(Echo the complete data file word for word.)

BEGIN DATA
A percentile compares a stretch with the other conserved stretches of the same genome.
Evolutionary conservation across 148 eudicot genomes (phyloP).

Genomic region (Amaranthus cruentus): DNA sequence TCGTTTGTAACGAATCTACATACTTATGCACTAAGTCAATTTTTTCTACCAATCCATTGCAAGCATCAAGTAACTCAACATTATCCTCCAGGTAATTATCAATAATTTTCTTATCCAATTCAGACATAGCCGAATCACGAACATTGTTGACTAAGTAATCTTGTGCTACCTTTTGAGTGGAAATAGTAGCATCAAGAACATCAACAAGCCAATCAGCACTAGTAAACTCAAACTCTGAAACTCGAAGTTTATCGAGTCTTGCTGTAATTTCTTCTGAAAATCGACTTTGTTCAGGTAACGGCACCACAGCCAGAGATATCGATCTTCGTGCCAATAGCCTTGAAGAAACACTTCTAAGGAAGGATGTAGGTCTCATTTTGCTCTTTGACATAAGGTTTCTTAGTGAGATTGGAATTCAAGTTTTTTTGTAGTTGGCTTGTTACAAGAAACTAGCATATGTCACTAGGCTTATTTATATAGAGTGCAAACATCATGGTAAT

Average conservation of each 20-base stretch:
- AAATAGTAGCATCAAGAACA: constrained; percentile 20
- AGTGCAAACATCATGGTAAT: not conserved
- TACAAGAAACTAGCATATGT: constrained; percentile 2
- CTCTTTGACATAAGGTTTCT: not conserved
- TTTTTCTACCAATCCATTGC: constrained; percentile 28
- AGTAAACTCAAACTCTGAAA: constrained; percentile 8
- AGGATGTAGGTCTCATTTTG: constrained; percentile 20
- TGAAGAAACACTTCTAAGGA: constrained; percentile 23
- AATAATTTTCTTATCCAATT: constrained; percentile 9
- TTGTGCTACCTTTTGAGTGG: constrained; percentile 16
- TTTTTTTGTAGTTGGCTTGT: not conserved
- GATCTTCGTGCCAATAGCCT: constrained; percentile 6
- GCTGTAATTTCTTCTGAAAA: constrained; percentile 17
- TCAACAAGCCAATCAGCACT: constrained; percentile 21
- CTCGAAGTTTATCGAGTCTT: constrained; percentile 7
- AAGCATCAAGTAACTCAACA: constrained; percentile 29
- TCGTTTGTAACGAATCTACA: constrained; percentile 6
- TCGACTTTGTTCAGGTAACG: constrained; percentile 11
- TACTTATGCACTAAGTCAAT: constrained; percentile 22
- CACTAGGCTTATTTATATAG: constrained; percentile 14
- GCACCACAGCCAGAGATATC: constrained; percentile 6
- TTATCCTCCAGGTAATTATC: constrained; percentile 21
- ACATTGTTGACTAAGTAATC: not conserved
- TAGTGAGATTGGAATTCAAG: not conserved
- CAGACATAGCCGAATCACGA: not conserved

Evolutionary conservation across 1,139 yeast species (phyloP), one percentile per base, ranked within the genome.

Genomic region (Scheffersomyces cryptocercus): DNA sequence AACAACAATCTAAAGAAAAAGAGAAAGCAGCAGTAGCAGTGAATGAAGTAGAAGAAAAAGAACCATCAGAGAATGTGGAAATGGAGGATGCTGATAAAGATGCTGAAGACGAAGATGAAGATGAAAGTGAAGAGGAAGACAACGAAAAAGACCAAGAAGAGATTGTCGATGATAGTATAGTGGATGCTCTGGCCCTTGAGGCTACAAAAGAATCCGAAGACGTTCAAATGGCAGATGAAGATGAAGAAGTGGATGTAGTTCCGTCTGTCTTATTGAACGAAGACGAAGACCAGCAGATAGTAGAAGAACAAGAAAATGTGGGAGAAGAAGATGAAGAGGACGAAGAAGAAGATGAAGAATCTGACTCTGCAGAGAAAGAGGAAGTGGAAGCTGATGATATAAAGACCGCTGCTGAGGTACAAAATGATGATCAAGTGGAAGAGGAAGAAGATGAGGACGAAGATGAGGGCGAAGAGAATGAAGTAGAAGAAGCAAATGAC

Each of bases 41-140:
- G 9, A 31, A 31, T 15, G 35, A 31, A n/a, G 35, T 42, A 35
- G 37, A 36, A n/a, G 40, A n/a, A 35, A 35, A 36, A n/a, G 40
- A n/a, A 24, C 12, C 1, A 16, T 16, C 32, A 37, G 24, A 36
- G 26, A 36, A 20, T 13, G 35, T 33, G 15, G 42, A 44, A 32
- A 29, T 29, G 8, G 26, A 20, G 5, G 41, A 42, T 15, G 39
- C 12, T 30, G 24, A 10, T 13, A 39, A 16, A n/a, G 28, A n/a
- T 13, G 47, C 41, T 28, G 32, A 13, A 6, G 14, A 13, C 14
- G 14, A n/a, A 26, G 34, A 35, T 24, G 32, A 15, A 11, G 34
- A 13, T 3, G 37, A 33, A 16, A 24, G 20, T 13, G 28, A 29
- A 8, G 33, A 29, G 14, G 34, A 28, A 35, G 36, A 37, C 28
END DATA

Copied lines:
A percentile compares a stretch with the other conserved stretches of the same genome.
Evolutionary conservation across 148 eudicot genomes (phyloP).

Genomic region (Amaranthus cruentus): DNA sequence TCGTTTGTAACGAATCTACATACTTATGCACTAAGTCAATTTTTTCTACCAATCCATTGCAAGCATCAAGTAACTCAACATTATCCTCCAGGTAATTATCAATAATTTTCTTATCCAATTCAGACATAGCCGAATCACGAACATTGTTGACTAAGTAATCTTGTGCTACCTTTTGAGTGGAAATAGTAGCATCAAGAACATCAACAAGCCAATCAGCACTAGTAAACTCAAACTCTGAAACTCGAAGTTTATCGAGTCTTGCTGTAATTTCTTCTGAAAATCGACTTTGTTCAGGTAACGGCACCACAGCCAGAGATATCGATCTTCGTGCCAATAGCCTTGAAGAAACACTTCTAAGGAAGGATGTAGGTCTCATTTTGCTCTTTGACATAAGGTTTCTTAGTGAGATTGGAATTCAAGTTTTTTTGTAGTTGGCTTGTTACAAGAAACTAGCATATGTCACTAGGCTTATTTATATAGAGTGCAAACATCATGGTAAT

Average conservation of each 20-base stretch:
- AAATAGTAGCATCAAGAACA: constrained; percentile 20
- AGTGCAAACATCATGGTAAT: not conserved
- TACAAGAAACTAGCATATGT: constrained; percentile 2
- CTCTTTGACATAAGGTTTCT: not conserved
- TTTTTCTACCAATCCATTGC: constrained; percentile 28
- AGTAAACTCAAACTCTGAAA: constrained; percentile 8
- AGGATGTAGGTCTCATTTTG: constrained; percentile 20
- TGAAGAAACACTTCTAAGGA: constrained; percentile 23
- AATAATTTTCTTATCCAATT: constrained; percentile 9
- TTGTGCTACCTTTTGAGTGG: constrained; percentile 16
- TTTTTTTGTAGTTGGCTTGT: not conserved
- GATCTTCGTGCCAATAGCCT: constrained; percentile 6
- GCTGTAATTTCTTCTGAAAA: constrained; percentile 17
- TCAACAAGCCAATCAGCACT: constrained; percentile 21
- CTCGAAGTTTATCGAGTCTT: constrained; percentile 7
- AAGCATCAAGTAACTCAACA: constrained; percentile 29
- TCGTTTGTAACGAATCTACA: constrained; percentile 6
- TCGACTTTGTTCAGGTAACG: constrained; percentile 11
- TACTTATGCACTAAGTCAAT: constrained; percentile 22
- CACTAGGCTTATTTATATAG: constrained; percentile 14
- GCACCACAGCCAGAGATATC: constrained; percentile 6
- TTATCCTCCAGGTAATTATC: constrained; percentile 21
- ACATTGTTGACTAAGTAATC: not conserved
- TAGTGAGATTGGAATTCAAG: not conserved
- CAGACATAGCCGAATCACGA: not conserved

Evolutionary conservation across 1,139 yeast species (phyloP), one percentile per base, ranked within the genome.

Genomic region (Scheffersomyces cryptocercus): DNA sequence AACAACAATCTAAAGAAAAAGAGAAAGCAGCAGTAGCAGTGAATGAAGTAGAAGAAAAAGAACCATCAGAGAATGTGGAAATGGAGGATGCTGATAAAGATGCTGAAGACGAAGATGAAGATGAAAGTGAAGAGGAAGACAACGAAAAAGACCAAGAAGAGATTGTCGATGATAGTATAGTGGATGCTCTGGCCCTTGAGGCTACAAAAGAATCCGAAGACGTTCAAATGGCAGATGAAGATGAAGAAGTGGATGTAGTTCCGTCTGTCTTATTGAACGAAGACGAAGACCAGCAGATAGTAGAAGAACAAGAAAATGTGGGAGAAGAAGATGAAGAGGACGAAGAAGAAGATGAAGAATCTGACTCTGCAGAGAAAGAGGAAGTGGAAGCTGATGATATAAAGACCGCTGCTGAGGTACAAAATGATGATCAAGTGGAAGAGGAAGAAGATGAGGACGAAGATGAGGGCGAAGAGAATGAAGTAGAAGAAGCAAATGAC

Each of bases 41-140:
- G 9, A 31, A 31, T 15, G 35, A 31, A n/a, G 35, T 42, A 35
- G 37, A 36, A n/a, G 40, A n/a, A 35, A 35, A 36, A n/a, G 40
- A n/a, A 24, C 12, C 1, A 16, T 16, C 32, A 37, G 24, A 36
- G 26, A 36, A 20, T 13, G 35, T 33, G 15, G 42, A 44, A 32
- A 29, T 29, G 8, G 26, A 20, G 5, G 41, A 42, T 15, G 39
- C 12, T 30, G 24, A 10, T 13, A 39, A 16, A n/a, G 28, A n/a
- T 13, G 47, C 41, T 28, G 32, A 13, A 6, G 14, A 13, C 14
- G 14, A n/a, A 26, G 34, A 35, T 24, G 32, A 15, A 11, G 34
- A 13, T 3, G 37, A 33, A 16, A 24, G 20, T 13, G 28, A 29
- A 8, G 33, A 29, G 14, G 34, A 28, A 35, G 36, A 37, C 28